8.  How are you getting your own selves back to the U.S.? The best option is the military flight. It's comfortable, has a layover halfway through (where travelers with pets can visit/walk their animals), and lands in Norfolk sometime from early to very late every other Friday evening. For us, we were going on to Seattle. Now you taxpayers will surely be thankful to know that when our travel arrangements are made by the government travel office, the cheapest option is the one used, regardless of whether it makes sense or not. We were assigned to the military flight with a next day follow on to Seattle that included TWO layovers. A 40+ hour trip we'd be making with a nine month old. The fury that filled me was so great that I still cannot even express it. Seventeen years of being a Navy wife, and I have ALWAYS taken these types of frustrations as minor enough to not get worked over. This is just the life. But this time, I just felt beaten down, and that quickly turned to fury, mainly because I'd found very cheap, commercial flights that would get us to Seattle in 17 hours. Versus over 40 hours. Yet we were not allowed to use these. Nathan finally managed to get the travel office to approve a commercial flight on "approved" airlines for which we paid an extra $500 out of pocket. This trip from start to hotel arrival in WA was 30 hours.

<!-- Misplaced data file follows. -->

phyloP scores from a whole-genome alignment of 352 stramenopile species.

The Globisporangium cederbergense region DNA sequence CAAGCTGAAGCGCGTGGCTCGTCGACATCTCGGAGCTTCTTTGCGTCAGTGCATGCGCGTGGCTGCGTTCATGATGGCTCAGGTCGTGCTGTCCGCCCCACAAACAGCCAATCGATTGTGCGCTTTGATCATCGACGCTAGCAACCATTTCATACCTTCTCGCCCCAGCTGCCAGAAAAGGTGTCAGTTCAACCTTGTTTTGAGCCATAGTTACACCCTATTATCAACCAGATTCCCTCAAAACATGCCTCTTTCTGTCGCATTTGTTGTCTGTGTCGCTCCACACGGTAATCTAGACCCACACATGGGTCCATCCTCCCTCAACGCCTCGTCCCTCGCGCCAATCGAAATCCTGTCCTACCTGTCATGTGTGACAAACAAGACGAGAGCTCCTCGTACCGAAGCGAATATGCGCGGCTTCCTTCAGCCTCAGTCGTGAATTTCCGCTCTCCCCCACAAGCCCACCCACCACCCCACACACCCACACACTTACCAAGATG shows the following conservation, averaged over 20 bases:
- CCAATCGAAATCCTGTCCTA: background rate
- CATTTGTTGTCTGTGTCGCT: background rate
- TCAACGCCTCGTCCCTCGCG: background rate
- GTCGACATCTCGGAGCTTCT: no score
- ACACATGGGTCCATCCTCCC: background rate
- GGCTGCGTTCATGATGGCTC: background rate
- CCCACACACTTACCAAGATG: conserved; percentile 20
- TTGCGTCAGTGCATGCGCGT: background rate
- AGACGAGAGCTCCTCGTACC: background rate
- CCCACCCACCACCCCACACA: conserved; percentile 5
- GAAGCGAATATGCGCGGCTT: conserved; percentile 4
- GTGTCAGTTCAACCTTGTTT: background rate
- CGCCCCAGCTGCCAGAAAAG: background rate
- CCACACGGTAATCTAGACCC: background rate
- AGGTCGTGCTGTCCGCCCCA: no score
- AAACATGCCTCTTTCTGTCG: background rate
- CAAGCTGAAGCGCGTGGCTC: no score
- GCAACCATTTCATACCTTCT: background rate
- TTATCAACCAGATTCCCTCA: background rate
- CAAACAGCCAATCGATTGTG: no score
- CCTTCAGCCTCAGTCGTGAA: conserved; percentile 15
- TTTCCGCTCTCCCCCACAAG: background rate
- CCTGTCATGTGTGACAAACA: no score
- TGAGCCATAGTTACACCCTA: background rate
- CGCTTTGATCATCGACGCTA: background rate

9. Think I'm done? Nope. Most families moving to Naples put some of their personal property in long term storage. We had about 3000lbs in storage. It took us a month of requesting our property to even get an answer that the military office we had to use had received our request. This shipment of goods came almost 90 days after request and arrived in two different shipments delivered weeks apart.

10. Still not finished. You are moving to a new location from overseas. Have you been there before? If so, you have a huge leg up. If not, what is the plan when you arrive? We have 10 days allowed in a hotel before we are then on our own dime. If you are moving to a new location, then I sure hope you can find housing and move into it (on your air mattress and crates) in 10 days. Or that the rest of your Italy exit didn't so deplete your liquid funds that you now cannot afford a hotel for awhile.